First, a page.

Mikey Weinstein, Chris Rodda Attack Church Services. Again.

Michael “Mikey” Weinstein and his research assistant, Christine “Chris” Rodda have long claimed they fight for “religious freedom” in the military.  The name of their charity, after all, is the Military “Religious Freedom” Foundation.  They’ve also said in the past that they’re not opposed to Christians’ free exercise. Weinstein himself even once said he’d “give [his] last drop of blood” to support Christians’ rights to their beliefs.

Except, it seems they’re not telling the truth.

Weinstein has repeatedly criticized and attacked the content of military chapel services — and even civilian church services. He’s attacked Christian baptisms — a core tenet of the faith — as “propaganda” for the enemy that endangered the lives of US troops.

All of those MRFF targets are examples of voluntary gatherings of Christians who are doing nothing more than exercising their faith together.

Earlier this month, the MRFF and Rodda — a former Soldier herself — decided to go after baptisms again:

Fort Jackson, the Army’s largest basic training base, has a baptism machine, and his name is Chaplain (CPT) Chris Rice. According to the Baptist Press, Chaplain Rice has baptized an astounding 519 basic trainees since February 24, and, according to Fort Jackson’s Public Affairs Instagram, a whopping 170 of these were on a single day.

So far, despite Rodda’s mocking tone, she hasn’t said that there’s anything wrong with that. But then she implies there must be:

According to the Fort Jackson Instagram post, the 170 basic trainees lined up to be baptized after a hike. That must have been some hike! But seriously, are we really supposed to believe that 170 trainees all simultaneously found Jesus on the same day without some heavy duty proselytizing or coercion?

“Some hike”? For a researcher, Rodda isn’t trying very hard. The trainees of the 2nd Battalion, 60th Infantry Regiment had just finished The Forge, a grueling 96-hour capstone evaluation exercise. Further, Rodda leaves out an immense amount of context. The troops didn’t just ‘find Jesus’ during The Forge. Chaplain Rice’s ministry has been with them throughout their training:

On his first Sunday, they had just under 500 soldiers, but Rice knew that was well under the number they could reach with the service.

“We really wanted to change the dynamics of the service to better fit our audience, where they’re at in life and what they’re currently experiencing now, and what they’re going through,” Rice said.

Now, attendance has more than doubled with 1,100 recently coming to the service.

With a congregation of more than 1,000 at a major training facility, and with nearly 1,000 troops in each battalion, is it really so hard to believe a small fraction of them would want to be baptized, and that they would do so after their culminating training event?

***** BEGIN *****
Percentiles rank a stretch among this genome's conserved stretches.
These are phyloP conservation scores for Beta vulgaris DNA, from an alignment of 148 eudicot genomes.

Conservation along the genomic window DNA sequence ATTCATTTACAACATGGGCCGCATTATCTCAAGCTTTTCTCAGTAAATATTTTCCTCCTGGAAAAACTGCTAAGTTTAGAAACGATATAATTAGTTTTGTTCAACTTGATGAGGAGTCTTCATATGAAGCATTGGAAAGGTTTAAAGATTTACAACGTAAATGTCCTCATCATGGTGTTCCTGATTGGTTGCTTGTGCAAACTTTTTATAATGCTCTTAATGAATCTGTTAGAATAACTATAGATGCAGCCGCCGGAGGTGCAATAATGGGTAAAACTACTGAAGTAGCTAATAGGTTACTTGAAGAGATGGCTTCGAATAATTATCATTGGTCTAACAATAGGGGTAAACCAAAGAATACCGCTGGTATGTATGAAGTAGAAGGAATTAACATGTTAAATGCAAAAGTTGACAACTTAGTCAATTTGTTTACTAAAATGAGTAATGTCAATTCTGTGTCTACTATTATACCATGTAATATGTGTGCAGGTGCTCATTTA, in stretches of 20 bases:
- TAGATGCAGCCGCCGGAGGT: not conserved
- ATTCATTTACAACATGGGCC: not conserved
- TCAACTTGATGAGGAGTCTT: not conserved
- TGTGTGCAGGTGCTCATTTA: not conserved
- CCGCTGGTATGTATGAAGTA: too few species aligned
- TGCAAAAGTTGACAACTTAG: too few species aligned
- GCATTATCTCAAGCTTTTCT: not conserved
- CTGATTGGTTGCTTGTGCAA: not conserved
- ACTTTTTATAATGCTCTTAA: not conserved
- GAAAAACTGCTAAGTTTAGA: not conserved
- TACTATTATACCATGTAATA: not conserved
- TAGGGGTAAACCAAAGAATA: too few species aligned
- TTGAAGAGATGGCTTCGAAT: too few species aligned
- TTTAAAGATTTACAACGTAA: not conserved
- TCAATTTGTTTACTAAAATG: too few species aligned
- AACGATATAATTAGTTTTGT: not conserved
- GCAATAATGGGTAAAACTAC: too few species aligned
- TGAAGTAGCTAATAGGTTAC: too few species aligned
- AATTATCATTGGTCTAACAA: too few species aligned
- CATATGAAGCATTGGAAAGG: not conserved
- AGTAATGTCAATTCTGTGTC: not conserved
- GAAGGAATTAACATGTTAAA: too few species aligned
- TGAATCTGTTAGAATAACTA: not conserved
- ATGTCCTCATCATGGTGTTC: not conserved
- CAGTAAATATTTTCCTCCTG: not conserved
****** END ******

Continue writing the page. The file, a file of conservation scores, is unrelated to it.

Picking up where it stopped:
Apparently it is for Rodda — who seems convinced there must have been coercion of some sort. Because who would want to publicly profess their Christianity, right?

Even if it is hard to believe, who cares? No one has complained, and the MRFF never acts without a complaint, right Chris?

Note that Rodda never once mentions a single Soldier complaining of being coercively forced underwater and half-drowned by a wild-eyed young Chaplain.

Nothing Rodda demeaned was illegal, unconstitutional, or otherwise against any military policy. In fact, it is the very picture of religious exercise and liberty within the US military.

And yet, because it was Christians, Chris Rodda managed to find evil in it.

In contrast to Rodda’s cynicism, the Fort Jackson Facebook post on the baptism had nearly 700 comments — almost exclusively positive.

Rodda has done little more than confirm that she and her MRFF don’t like Christians in the military. A large group gets baptized — and her mere disbelief is the reason she assumes those troops are such weak-willed cowards that they must have been forced to get baptized (while thousands of their peers were strong enough to resist, apparently).

Last time, Rodda complained Christians were illegally enticing vulnerable troops with pizza and soda in what she dubbed “conversion by temptation“. If it was that easy, Christian missionaries would have been packing Pizza Hut instead of Bibles all these years. (Oddly, Rodda doesn’t seem to mind the growing atheist “congregation” in San Antonio, which “entices” deprived trainees with movie trailers and video game news, among other things.)

Next time Chris Rodda and Mikey Weinstein’s MRFF claim Christians are trying to seize the US military’s nuclear arsenal to bring on the Rapture (yes, he’s actually said that), consider what constitutes “evidence” in their world: apparently, Chris Rodda’s feelings.

To summarize: Mikey Weinstein’s self-described civil liberties group “opposes” a military chaplain helping US troops exercise their faith.

Must have been a slow news day for Weinstein to so clearly put his bigotry and animus toward Christians so clearly on public display.